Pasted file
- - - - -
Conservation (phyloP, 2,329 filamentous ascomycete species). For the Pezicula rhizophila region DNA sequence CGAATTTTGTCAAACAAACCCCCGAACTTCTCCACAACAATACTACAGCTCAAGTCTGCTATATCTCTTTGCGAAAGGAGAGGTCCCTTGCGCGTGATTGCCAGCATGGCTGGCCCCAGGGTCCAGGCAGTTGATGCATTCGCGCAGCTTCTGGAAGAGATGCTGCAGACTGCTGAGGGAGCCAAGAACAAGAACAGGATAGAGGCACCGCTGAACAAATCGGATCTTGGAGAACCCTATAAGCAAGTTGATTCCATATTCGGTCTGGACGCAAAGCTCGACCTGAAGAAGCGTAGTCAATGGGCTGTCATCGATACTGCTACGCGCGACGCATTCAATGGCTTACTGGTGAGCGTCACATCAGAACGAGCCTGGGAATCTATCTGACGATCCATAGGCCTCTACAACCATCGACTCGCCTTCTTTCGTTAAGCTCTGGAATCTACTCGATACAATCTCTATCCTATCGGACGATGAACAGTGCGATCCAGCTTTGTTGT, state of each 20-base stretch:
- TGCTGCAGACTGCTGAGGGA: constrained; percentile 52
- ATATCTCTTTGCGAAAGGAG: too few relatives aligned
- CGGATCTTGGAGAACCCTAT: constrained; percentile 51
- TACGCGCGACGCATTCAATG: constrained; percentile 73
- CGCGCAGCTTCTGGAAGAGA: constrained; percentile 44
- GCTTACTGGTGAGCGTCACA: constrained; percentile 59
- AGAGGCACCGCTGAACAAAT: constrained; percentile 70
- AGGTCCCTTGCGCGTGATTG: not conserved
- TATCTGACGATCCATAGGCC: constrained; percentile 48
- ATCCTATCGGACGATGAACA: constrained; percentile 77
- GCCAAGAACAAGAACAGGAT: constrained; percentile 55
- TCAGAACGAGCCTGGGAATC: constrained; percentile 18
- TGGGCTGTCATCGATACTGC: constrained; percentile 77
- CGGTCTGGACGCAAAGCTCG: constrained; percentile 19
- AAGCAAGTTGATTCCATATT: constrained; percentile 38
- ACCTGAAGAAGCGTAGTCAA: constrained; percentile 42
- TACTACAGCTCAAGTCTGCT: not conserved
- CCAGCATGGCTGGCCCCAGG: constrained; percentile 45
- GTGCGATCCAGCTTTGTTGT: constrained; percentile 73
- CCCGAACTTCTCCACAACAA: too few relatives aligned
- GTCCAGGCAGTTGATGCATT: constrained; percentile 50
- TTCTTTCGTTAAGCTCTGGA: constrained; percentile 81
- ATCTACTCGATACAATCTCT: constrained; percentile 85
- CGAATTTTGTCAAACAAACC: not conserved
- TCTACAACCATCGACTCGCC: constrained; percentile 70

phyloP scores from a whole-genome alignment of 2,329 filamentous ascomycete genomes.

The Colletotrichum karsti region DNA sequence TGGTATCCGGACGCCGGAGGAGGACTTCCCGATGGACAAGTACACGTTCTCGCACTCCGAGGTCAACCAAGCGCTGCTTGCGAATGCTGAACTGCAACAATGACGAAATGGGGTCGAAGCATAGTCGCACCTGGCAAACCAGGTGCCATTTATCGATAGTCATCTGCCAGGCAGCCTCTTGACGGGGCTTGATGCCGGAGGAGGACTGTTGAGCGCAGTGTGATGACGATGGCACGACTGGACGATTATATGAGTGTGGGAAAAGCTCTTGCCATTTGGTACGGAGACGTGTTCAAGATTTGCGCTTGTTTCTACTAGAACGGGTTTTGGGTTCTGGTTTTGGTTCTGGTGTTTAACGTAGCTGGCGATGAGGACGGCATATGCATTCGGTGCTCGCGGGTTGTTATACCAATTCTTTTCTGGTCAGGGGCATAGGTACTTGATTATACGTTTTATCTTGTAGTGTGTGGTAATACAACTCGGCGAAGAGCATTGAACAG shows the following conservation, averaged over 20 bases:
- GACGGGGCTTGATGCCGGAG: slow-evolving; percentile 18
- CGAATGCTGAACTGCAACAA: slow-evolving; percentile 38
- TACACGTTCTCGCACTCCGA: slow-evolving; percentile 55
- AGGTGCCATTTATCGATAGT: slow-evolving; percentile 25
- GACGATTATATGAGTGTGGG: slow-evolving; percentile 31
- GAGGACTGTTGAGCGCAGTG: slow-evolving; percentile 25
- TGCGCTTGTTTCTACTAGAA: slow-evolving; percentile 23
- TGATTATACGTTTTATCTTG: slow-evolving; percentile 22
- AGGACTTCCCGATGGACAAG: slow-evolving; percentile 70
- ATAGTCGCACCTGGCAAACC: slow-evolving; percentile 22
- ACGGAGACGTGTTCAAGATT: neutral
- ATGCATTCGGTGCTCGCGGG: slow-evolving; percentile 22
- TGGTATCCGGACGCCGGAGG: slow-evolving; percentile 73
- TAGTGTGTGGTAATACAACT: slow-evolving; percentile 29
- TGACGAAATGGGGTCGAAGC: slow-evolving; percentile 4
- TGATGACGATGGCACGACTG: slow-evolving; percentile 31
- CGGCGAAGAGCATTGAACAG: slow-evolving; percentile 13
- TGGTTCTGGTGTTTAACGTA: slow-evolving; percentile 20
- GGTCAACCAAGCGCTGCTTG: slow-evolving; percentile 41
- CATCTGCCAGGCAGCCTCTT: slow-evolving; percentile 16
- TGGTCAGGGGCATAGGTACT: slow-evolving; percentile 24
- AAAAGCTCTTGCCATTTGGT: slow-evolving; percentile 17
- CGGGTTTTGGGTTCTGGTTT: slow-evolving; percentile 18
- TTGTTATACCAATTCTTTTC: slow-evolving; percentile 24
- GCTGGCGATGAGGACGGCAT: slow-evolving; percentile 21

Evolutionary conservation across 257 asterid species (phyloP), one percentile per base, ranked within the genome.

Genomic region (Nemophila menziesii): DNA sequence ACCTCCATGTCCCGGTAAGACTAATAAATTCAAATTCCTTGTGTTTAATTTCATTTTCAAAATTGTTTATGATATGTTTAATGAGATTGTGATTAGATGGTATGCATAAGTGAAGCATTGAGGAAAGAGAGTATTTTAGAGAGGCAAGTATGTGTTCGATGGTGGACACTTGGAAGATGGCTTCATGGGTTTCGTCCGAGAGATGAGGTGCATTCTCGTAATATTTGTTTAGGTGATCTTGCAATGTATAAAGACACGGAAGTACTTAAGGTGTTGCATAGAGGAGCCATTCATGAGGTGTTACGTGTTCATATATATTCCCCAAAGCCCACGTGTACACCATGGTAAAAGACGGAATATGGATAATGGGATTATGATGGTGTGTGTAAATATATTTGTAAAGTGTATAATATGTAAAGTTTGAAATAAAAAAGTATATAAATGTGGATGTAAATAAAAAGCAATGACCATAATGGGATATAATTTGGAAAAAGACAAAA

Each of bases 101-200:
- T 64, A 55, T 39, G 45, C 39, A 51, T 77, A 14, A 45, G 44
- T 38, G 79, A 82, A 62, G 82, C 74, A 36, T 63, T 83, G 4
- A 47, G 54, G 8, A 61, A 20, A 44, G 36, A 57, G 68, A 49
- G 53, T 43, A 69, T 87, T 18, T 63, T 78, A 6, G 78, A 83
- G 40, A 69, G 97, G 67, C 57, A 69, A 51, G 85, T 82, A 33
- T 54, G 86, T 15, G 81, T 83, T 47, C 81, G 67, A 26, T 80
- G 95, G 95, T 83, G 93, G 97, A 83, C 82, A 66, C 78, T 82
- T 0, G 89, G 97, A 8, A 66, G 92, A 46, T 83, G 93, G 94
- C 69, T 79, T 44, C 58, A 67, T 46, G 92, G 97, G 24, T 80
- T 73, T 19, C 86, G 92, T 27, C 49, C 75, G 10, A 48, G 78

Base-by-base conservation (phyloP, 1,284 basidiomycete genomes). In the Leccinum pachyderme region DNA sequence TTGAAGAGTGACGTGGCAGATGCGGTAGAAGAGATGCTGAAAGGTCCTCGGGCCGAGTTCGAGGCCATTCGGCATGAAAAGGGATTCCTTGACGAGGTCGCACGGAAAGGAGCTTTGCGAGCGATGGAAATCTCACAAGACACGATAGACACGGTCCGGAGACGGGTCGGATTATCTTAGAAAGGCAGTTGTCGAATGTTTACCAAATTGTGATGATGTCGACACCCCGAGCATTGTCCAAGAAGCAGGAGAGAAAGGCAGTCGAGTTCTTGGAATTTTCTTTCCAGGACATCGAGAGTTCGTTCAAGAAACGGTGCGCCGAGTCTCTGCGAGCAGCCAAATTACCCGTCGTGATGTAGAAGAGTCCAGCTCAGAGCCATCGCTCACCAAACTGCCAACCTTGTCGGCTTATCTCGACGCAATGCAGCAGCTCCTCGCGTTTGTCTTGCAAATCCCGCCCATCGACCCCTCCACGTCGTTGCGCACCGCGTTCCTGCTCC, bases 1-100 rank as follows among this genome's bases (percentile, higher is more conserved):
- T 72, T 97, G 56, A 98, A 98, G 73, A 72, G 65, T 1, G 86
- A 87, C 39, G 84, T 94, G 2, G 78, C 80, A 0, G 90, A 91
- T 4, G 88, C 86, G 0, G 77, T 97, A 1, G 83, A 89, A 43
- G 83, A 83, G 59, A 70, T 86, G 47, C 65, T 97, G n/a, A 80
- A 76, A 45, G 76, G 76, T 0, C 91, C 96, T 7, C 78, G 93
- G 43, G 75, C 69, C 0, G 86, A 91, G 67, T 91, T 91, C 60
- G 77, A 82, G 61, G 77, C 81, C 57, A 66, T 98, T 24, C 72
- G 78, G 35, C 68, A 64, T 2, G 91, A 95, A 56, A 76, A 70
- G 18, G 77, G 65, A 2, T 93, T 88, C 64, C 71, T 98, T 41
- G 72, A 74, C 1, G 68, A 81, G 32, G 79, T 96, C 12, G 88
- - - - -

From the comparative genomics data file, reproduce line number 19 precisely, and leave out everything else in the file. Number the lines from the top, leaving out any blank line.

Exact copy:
- CCAGCATGGCTGGCCCCAGG: constrained; percentile 45